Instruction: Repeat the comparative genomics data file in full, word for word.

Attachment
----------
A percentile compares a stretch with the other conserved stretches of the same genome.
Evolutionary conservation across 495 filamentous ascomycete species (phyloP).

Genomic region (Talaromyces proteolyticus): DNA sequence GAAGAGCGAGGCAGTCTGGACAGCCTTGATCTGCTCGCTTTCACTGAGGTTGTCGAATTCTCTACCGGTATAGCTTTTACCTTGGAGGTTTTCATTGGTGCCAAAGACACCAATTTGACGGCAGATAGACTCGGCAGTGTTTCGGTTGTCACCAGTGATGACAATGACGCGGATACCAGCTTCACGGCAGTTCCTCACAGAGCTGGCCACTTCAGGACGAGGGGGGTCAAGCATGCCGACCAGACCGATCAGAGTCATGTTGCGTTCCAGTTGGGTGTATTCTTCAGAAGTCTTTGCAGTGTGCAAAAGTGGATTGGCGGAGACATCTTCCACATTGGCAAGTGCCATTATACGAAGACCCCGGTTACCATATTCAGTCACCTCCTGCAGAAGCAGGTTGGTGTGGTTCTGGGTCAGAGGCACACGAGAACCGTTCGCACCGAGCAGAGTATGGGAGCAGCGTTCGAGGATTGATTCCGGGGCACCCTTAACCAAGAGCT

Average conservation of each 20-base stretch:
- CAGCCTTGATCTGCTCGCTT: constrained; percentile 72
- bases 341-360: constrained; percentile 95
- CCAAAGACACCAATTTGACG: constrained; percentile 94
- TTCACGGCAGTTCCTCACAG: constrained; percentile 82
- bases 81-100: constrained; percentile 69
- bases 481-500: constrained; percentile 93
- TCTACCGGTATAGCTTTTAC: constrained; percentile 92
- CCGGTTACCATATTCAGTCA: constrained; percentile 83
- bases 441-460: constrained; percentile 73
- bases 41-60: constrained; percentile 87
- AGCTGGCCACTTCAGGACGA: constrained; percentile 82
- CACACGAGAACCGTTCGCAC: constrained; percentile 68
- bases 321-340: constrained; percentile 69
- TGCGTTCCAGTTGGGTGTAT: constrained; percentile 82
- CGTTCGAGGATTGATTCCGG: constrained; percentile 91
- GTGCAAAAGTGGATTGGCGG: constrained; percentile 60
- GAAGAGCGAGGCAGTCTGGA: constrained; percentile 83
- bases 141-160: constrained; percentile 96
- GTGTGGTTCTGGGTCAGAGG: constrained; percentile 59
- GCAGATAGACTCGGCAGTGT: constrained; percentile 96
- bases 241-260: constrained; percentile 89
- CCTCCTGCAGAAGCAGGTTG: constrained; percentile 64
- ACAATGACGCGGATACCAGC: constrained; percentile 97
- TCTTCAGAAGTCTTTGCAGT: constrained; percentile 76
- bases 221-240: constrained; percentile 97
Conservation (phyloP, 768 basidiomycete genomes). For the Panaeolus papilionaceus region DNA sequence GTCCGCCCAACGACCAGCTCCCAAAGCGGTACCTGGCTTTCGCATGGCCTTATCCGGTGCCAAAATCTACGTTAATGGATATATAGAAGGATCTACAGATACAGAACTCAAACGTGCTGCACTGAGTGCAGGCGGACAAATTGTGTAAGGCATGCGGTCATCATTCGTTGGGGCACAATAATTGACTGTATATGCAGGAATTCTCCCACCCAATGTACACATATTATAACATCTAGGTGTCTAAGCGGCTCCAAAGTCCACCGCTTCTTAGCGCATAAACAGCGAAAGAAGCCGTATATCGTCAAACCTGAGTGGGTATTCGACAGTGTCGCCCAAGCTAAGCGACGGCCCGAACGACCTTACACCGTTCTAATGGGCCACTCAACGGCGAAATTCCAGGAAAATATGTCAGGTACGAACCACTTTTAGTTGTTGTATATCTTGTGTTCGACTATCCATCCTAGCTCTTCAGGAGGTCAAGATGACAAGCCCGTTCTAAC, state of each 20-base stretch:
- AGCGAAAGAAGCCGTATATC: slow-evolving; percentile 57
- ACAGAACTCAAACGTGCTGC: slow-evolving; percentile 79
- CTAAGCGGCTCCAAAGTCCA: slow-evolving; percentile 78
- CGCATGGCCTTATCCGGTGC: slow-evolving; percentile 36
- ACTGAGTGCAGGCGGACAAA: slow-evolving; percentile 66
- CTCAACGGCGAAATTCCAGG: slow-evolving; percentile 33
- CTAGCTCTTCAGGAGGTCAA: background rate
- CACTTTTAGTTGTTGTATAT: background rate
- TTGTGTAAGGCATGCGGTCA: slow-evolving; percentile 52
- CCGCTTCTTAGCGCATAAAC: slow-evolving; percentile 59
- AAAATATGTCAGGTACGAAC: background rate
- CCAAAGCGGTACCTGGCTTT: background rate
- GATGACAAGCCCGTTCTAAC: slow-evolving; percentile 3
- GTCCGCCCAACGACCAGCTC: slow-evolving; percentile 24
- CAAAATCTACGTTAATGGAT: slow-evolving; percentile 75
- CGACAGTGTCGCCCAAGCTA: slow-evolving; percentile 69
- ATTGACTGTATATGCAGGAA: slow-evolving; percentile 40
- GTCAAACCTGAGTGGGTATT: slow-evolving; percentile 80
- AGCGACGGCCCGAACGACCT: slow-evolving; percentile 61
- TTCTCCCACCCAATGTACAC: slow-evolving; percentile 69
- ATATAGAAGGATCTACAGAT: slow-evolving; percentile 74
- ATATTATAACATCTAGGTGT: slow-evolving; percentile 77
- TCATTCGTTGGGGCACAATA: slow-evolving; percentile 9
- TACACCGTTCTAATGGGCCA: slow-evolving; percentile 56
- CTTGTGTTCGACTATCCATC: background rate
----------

A percentile compares a stretch with the other conserved stretches of the same genome.
Evolutionary conservation across 495 filamentous ascomycete species (phyloP).

Genomic region (Talaromyces proteolyticus): DNA sequence GAAGAGCGAGGCAGTCTGGACAGCCTTGATCTGCTCGCTTTCACTGAGGTTGTCGAATTCTCTACCGGTATAGCTTTTACCTTGGAGGTTTTCATTGGTGCCAAAGACACCAATTTGACGGCAGATAGACTCGGCAGTGTTTCGGTTGTCACCAGTGATGACAATGACGCGGATACCAGCTTCACGGCAGTTCCTCACAGAGCTGGCCACTTCAGGACGAGGGGGGTCAAGCATGCCGACCAGACCGATCAGAGTCATGTTGCGTTCCAGTTGGGTGTATTCTTCAGAAGTCTTTGCAGTGTGCAAAAGTGGATTGGCGGAGACATCTTCCACATTGGCAAGTGCCATTATACGAAGACCCCGGTTACCATATTCAGTCACCTCCTGCAGAAGCAGGTTGGTGTGGTTCTGGGTCAGAGGCACACGAGAACCGTTCGCACCGAGCAGAGTATGGGAGCAGCGTTCGAGGATTGATTCCGGGGCACCCTTAACCAAGAGCT

Average conservation of each 20-base stretch:
- CAGCCTTGATCTGCTCGCTT: constrained; percentile 72
- bases 341-360: constrained; percentile 95
- CCAAAGACACCAATTTGACG: constrained; percentile 94
- TTCACGGCAGTTCCTCACAG: constrained; percentile 82
- bases 81-100: constrained; percentile 69
- bases 481-500: constrained; percentile 93
- TCTACCGGTATAGCTTTTAC: constrained; percentile 92
- CCGGTTACCATATTCAGTCA: constrained; percentile 83
- bases 441-460: constrained; percentile 73
- bases 41-60: constrained; percentile 87
- AGCTGGCCACTTCAGGACGA: constrained; percentile 82
- CACACGAGAACCGTTCGCAC: constrained; percentile 68
- bases 321-340: constrained; percentile 69
- TGCGTTCCAGTTGGGTGTAT: constrained; percentile 82
- CGTTCGAGGATTGATTCCGG: constrained; percentile 91
- GTGCAAAAGTGGATTGGCGG: constrained; percentile 60
- GAAGAGCGAGGCAGTCTGGA: constrained; percentile 83
- bases 141-160: constrained; percentile 96
- GTGTGGTTCTGGGTCAGAGG: constrained; percentile 59
- GCAGATAGACTCGGCAGTGT: constrained; percentile 96
- bases 241-260: constrained; percentile 89
- CCTCCTGCAGAAGCAGGTTG: constrained; percentile 64
- ACAATGACGCGGATACCAGC: constrained; percentile 97
- TCTTCAGAAGTCTTTGCAGT: constrained; percentile 76
- bases 221-240: constrained; percentile 97
Conservation (phyloP, 768 basidiomycete genomes). For the Panaeolus papilionaceus region DNA sequence GTCCGCCCAACGACCAGCTCCCAAAGCGGTACCTGGCTTTCGCATGGCCTTATCCGGTGCCAAAATCTACGTTAATGGATATATAGAAGGATCTACAGATACAGAACTCAAACGTGCTGCACTGAGTGCAGGCGGACAAATTGTGTAAGGCATGCGGTCATCATTCGTTGGGGCACAATAATTGACTGTATATGCAGGAATTCTCCCACCCAATGTACACATATTATAACATCTAGGTGTCTAAGCGGCTCCAAAGTCCACCGCTTCTTAGCGCATAAACAGCGAAAGAAGCCGTATATCGTCAAACCTGAGTGGGTATTCGACAGTGTCGCCCAAGCTAAGCGACGGCCCGAACGACCTTACACCGTTCTAATGGGCCACTCAACGGCGAAATTCCAGGAAAATATGTCAGGTACGAACCACTTTTAGTTGTTGTATATCTTGTGTTCGACTATCCATCCTAGCTCTTCAGGAGGTCAAGATGACAAGCCCGTTCTAAC, state of each 20-base stretch:
- AGCGAAAGAAGCCGTATATC: slow-evolving; percentile 57
- ACAGAACTCAAACGTGCTGC: slow-evolving; percentile 79
- CTAAGCGGCTCCAAAGTCCA: slow-evolving; percentile 78
- CGCATGGCCTTATCCGGTGC: slow-evolving; percentile 36
- ACTGAGTGCAGGCGGACAAA: slow-evolving; percentile 66
- CTCAACGGCGAAATTCCAGG: slow-evolving; percentile 33
- CTAGCTCTTCAGGAGGTCAA: background rate
- CACTTTTAGTTGTTGTATAT: background rate
- TTGTGTAAGGCATGCGGTCA: slow-evolving; percentile 52
- CCGCTTCTTAGCGCATAAAC: slow-evolving; percentile 59
- AAAATATGTCAGGTACGAAC: background rate
- CCAAAGCGGTACCTGGCTTT: background rate
- GATGACAAGCCCGTTCTAAC: slow-evolving; percentile 3
- GTCCGCCCAACGACCAGCTC: slow-evolving; percentile 24
- CAAAATCTACGTTAATGGAT: slow-evolving; percentile 75
- CGACAGTGTCGCCCAAGCTA: slow-evolving; percentile 69
- ATTGACTGTATATGCAGGAA: slow-evolving; percentile 40
- GTCAAACCTGAGTGGGTATT: slow-evolving; percentile 80
- AGCGACGGCCCGAACGACCT: slow-evolving; percentile 61
- TTCTCCCACCCAATGTACAC: slow-evolving; percentile 69
- ATATAGAAGGATCTACAGAT: slow-evolving; percentile 74
- ATATTATAACATCTAGGTGT: slow-evolving; percentile 77
- TCATTCGTTGGGGCACAATA: slow-evolving; percentile 9
- TACACCGTTCTAATGGGCCA: slow-evolving; percentile 56
- CTTGTGTTCGACTATCCATC: background rate